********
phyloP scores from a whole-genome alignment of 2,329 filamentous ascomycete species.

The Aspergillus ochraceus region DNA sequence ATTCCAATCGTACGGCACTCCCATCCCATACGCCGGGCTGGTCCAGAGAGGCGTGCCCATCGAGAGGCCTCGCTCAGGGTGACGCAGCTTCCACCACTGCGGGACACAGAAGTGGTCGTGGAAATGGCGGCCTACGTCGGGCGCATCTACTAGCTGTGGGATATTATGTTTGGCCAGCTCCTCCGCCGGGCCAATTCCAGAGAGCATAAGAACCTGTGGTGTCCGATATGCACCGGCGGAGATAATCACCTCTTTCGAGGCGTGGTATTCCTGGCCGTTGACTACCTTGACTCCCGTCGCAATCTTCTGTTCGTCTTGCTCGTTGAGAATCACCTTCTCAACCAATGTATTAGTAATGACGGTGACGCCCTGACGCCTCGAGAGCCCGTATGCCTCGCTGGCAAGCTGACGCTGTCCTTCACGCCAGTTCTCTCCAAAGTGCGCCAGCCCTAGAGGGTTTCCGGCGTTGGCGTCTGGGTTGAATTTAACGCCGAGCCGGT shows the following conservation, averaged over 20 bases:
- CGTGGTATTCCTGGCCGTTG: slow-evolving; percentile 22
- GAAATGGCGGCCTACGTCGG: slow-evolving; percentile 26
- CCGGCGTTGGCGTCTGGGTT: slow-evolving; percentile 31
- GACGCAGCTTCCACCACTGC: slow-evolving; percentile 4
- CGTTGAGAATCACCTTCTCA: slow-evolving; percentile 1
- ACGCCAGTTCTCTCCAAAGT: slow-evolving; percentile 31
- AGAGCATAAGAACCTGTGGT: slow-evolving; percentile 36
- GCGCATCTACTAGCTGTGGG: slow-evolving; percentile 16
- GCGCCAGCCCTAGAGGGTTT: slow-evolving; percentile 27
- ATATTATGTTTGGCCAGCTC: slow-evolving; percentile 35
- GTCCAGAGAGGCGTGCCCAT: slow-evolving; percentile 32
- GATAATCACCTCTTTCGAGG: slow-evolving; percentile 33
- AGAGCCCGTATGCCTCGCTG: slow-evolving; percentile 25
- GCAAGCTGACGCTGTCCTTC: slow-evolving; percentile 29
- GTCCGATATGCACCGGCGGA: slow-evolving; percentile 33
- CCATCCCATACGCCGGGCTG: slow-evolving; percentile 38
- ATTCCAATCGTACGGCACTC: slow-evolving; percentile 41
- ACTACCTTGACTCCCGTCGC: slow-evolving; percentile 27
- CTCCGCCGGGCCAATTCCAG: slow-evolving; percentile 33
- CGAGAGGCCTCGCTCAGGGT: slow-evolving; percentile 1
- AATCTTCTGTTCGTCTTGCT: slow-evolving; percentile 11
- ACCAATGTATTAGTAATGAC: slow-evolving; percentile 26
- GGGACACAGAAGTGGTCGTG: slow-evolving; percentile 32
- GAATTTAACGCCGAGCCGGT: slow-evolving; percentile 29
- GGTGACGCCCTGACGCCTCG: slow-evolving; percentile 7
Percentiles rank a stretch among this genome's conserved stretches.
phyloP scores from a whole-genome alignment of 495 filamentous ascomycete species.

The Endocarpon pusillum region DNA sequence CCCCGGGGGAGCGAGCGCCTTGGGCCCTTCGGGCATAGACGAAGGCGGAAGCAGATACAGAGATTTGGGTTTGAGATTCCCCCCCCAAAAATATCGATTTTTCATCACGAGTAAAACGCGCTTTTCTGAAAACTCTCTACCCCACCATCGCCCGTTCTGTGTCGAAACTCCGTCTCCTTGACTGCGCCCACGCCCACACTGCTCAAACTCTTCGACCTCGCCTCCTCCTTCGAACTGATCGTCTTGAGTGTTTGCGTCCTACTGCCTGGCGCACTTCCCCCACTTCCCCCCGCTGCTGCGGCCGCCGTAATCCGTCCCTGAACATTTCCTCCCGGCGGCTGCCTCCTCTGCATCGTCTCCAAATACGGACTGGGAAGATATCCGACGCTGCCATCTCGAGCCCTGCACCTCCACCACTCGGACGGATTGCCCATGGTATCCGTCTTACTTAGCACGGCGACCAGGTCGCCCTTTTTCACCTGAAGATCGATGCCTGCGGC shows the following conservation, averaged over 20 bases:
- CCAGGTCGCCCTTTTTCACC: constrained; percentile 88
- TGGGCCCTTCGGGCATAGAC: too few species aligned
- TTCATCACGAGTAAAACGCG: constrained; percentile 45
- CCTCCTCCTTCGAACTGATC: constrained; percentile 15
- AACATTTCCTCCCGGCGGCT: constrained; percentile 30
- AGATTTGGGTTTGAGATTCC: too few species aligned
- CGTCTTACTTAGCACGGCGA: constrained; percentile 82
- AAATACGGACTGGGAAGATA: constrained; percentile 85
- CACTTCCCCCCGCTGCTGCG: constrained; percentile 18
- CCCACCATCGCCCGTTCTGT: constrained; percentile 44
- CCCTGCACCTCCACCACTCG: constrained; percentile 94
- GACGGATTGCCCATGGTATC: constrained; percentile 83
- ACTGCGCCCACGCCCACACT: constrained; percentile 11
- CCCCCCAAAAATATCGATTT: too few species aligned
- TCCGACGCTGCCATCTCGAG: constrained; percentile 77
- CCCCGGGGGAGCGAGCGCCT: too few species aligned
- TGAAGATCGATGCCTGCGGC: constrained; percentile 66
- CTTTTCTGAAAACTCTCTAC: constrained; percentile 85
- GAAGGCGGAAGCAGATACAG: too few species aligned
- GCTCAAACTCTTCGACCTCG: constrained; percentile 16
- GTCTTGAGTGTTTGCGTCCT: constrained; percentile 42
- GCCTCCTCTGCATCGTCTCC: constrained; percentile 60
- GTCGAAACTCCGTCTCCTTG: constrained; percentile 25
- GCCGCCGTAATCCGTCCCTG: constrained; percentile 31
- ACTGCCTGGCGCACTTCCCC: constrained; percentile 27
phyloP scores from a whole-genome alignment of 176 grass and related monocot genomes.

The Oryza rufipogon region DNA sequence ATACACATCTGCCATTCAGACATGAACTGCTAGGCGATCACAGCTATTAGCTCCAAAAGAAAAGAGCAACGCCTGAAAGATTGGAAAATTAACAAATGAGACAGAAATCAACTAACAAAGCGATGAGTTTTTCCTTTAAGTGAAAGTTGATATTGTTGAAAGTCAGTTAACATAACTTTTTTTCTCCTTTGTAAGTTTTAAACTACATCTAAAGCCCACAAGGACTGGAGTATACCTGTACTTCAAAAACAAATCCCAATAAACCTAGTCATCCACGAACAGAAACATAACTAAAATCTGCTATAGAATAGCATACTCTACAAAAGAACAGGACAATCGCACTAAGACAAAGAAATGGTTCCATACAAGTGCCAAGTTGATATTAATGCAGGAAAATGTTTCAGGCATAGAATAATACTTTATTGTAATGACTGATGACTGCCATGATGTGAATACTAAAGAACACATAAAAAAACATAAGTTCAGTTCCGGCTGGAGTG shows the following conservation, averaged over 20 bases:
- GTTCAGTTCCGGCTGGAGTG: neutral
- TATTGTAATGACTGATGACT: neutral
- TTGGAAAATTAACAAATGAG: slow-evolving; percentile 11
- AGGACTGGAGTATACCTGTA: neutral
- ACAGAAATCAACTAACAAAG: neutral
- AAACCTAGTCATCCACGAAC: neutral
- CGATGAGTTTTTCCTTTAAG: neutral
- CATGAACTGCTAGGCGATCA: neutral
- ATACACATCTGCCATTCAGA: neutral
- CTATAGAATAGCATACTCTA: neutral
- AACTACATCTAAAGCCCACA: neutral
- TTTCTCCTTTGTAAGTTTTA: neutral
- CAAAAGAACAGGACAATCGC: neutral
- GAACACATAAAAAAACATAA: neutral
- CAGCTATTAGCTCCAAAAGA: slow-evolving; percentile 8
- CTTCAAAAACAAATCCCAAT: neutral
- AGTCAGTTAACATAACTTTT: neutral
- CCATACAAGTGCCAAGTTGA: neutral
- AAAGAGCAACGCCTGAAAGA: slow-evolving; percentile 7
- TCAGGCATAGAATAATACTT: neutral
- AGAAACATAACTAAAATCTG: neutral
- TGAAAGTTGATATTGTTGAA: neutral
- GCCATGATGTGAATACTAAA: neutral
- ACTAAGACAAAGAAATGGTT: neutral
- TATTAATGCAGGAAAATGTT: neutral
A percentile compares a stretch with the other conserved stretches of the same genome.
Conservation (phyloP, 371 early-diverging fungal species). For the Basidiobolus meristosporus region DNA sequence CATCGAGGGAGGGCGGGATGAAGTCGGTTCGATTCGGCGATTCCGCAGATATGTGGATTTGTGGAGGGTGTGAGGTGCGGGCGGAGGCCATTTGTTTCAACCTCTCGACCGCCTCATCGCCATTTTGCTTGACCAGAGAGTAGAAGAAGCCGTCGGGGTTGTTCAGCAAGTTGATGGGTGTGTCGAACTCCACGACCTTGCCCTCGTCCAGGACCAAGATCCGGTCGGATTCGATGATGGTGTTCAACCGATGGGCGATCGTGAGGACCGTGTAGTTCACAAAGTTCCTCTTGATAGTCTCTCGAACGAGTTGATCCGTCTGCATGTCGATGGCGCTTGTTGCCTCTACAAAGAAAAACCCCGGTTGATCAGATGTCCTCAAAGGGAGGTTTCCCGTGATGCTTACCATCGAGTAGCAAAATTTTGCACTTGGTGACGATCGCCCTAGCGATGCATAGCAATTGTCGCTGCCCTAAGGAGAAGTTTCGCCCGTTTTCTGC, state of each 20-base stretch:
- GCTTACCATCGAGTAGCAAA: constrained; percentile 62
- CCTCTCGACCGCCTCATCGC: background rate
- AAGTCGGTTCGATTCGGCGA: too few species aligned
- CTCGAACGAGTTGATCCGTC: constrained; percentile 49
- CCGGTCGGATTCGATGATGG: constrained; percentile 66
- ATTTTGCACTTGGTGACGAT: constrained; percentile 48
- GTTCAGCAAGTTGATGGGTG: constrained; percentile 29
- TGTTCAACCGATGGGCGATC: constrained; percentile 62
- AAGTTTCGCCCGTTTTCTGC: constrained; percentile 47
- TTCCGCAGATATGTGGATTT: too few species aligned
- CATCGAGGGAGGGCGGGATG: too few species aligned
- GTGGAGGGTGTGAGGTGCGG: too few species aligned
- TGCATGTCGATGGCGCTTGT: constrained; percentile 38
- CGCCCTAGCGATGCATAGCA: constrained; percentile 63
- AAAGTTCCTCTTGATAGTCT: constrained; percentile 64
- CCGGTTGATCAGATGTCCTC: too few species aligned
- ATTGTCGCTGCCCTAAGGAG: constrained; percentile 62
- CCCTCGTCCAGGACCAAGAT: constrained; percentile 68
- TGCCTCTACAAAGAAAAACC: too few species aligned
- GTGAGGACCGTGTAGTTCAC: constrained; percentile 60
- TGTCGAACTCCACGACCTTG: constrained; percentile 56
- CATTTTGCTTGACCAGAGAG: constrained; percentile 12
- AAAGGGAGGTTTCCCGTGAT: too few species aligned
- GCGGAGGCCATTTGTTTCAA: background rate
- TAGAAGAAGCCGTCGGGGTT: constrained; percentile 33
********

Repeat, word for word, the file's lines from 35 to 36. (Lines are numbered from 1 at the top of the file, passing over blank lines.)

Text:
- AACATTTCCTCCCGGCGGCT: constrained; percentile 30
- AGATTTGGGTTTGAGATTCC: too few species aligned